We compared the detected clusters from the two new algorithms and those from SaTScan, FlexScan, and SA and found the performance of the neighbor-expanding method has been significantly improved in the cluster with arbitrary shapes. However, the computation time of the NGG algorithm was much longer than that of the MLF algorithm. This might be caused by the no-constraint rule when the NGG selects the seed to detect the next level cluster in the search process. Without any penalty on the shape of the result, the NGG allows more detected clusters than the MLF and SA. One possible solution for this problem is to set the degree allowing irregular shape in the detected cluster according to some appropriate criteria, minimizing the occurrence of false clusters. Or we could post-process the entire detected result after cluster analysis to remove the highly irregular ones. But this solution will require more detection time and expert knowledge in selecting an appropriate threshold.

One of the most critical components of environment epidemiology is to estimate the associations between human exposures and health outcomes [33, 34]. In order to further understand the etiology of a disease, we need to explore the proximity, frequency, and magnitude of potential environmental hazards and their effects to humans. Obviously, this cluster analysis will help us understand the geographic distribution of murine typhus in Texas. From this cluster analysis, we can easily conclude that the most likely cluster of murine typhus is mostly distributed in warm and humid areas - notably eastern Nueces County along coastal Texas. Moreover, at the census block group level, most of the detected clusters (> 80% or 90%) are in high population density areas (population > 1000 per square kilometer) with lower household incomes and home values. These findings prove that the distribution of murine typhus is controlled by both environmental and socio-economic factors.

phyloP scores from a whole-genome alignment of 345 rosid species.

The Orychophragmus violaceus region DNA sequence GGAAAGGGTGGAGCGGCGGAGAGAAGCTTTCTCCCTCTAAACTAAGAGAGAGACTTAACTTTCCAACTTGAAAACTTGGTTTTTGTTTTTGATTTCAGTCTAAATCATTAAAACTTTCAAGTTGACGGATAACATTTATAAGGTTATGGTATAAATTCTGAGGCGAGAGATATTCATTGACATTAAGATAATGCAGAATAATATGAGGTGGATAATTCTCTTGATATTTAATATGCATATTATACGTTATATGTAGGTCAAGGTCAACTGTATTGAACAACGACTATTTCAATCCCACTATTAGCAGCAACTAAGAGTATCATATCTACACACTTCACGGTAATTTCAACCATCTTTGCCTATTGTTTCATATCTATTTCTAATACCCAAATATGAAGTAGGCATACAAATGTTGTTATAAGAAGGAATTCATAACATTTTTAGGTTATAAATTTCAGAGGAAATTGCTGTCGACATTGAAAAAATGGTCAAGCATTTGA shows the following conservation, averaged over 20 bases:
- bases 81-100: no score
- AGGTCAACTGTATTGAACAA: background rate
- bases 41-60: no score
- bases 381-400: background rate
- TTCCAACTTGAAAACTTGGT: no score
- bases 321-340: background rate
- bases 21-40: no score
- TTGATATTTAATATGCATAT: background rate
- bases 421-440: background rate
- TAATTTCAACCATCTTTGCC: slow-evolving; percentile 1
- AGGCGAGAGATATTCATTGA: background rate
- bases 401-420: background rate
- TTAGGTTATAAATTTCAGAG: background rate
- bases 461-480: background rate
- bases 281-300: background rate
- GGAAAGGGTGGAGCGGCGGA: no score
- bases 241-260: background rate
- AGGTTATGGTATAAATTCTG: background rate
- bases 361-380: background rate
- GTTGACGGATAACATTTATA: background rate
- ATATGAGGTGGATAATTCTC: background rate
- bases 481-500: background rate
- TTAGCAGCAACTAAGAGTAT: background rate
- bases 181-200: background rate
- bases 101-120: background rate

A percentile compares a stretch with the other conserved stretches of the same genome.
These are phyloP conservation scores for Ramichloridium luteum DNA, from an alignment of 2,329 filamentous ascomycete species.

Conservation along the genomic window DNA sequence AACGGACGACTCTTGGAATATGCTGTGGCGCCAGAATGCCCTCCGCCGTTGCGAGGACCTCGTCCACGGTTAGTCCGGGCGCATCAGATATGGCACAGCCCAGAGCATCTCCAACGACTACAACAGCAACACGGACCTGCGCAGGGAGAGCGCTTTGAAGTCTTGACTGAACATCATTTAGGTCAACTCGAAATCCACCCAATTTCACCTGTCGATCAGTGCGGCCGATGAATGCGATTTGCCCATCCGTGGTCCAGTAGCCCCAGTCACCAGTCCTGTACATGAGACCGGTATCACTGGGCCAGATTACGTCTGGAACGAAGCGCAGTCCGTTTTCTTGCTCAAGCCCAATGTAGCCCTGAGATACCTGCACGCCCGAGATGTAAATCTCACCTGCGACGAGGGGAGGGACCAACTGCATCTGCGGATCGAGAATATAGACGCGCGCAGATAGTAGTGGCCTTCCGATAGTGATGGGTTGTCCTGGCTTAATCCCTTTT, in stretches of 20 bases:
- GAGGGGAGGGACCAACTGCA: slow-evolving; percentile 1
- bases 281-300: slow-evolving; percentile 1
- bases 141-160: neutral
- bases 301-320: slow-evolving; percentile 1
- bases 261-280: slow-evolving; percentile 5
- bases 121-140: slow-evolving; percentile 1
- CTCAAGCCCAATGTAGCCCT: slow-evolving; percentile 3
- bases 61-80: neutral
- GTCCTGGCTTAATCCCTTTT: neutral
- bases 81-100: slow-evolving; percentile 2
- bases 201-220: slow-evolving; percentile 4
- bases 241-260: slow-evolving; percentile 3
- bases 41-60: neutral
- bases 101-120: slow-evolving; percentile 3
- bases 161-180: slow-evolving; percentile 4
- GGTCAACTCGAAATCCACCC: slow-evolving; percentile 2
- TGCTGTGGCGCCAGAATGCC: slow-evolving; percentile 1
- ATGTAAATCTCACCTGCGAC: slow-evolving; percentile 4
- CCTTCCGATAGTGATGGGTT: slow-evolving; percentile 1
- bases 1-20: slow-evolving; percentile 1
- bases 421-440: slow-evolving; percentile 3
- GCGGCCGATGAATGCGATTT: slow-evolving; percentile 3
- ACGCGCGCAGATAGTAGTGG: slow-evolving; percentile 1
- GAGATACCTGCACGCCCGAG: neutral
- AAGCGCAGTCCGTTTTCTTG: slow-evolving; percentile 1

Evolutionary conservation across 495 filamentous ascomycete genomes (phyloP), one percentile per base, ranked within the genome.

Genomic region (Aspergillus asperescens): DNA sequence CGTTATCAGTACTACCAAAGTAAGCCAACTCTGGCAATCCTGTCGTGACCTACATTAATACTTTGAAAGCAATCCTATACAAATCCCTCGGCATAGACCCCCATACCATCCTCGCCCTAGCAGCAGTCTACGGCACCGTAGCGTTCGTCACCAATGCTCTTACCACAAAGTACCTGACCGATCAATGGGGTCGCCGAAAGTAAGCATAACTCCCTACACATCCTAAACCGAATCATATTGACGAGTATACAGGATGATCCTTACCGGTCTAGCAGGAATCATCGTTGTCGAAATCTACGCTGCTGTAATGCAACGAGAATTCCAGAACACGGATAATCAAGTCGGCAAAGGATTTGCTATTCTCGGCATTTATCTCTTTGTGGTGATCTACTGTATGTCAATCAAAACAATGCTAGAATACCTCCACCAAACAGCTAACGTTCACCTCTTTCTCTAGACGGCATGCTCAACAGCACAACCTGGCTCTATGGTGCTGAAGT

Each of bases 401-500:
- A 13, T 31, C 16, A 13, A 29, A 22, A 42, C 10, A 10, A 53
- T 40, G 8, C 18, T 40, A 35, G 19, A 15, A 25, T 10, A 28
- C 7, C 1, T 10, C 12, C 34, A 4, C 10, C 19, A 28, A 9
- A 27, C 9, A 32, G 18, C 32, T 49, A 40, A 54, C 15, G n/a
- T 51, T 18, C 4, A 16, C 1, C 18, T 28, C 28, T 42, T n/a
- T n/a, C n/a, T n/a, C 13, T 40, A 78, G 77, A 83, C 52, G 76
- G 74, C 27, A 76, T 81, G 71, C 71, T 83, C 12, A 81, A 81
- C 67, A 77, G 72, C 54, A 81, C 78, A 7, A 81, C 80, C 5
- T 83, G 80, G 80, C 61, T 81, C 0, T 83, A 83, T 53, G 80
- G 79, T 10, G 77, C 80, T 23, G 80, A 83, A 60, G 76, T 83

The choice of scale/resolution in cluster analysis deserves some attention. In most of case studies, we would prefer to choose a resolution small enough to represent most disease distribution in a relatively homogeneous area. Furthermore, the spatial aggregation of areal data may change the pattern of disease and bring some difficulty in validating the results due to effects of the modifiable areal unit problem (MAUP). A possible solution to this problem involves performing the cluster analyses at different scales of area units to estimate the effects of MAUP and this issue will be addressed in future research. If possible, it would be much better to conduct an analysis of scale effect before conducting a cluster analysis. The choice of scale/resolution for specific cases or specific diseases at different regions should be treated differently. Although there is no specific rule to follow, users of the algorithms should be very familiar with the characteristics of the disease in question as well as the study area before the cluster detection is conducted.

## Declarations

### Acknowledgements

This article is based on part of Zhijun Yao's dissertation research under the supervision of F. Benjamin Zhan. Benjamin Zhan's work was in part supported by Wuhan University and the Chang Jiang Scholar Awards Program. The Chang Jiang Scholar Awards Program is jointly sponsored by China Ministry of Education and the Li Ka Shing Foundation (Hong Kong, China). The authors wish to thank the Texas Department of State Health Services for providing the data about Murine Typhus.

## Authors’ Affiliations

## References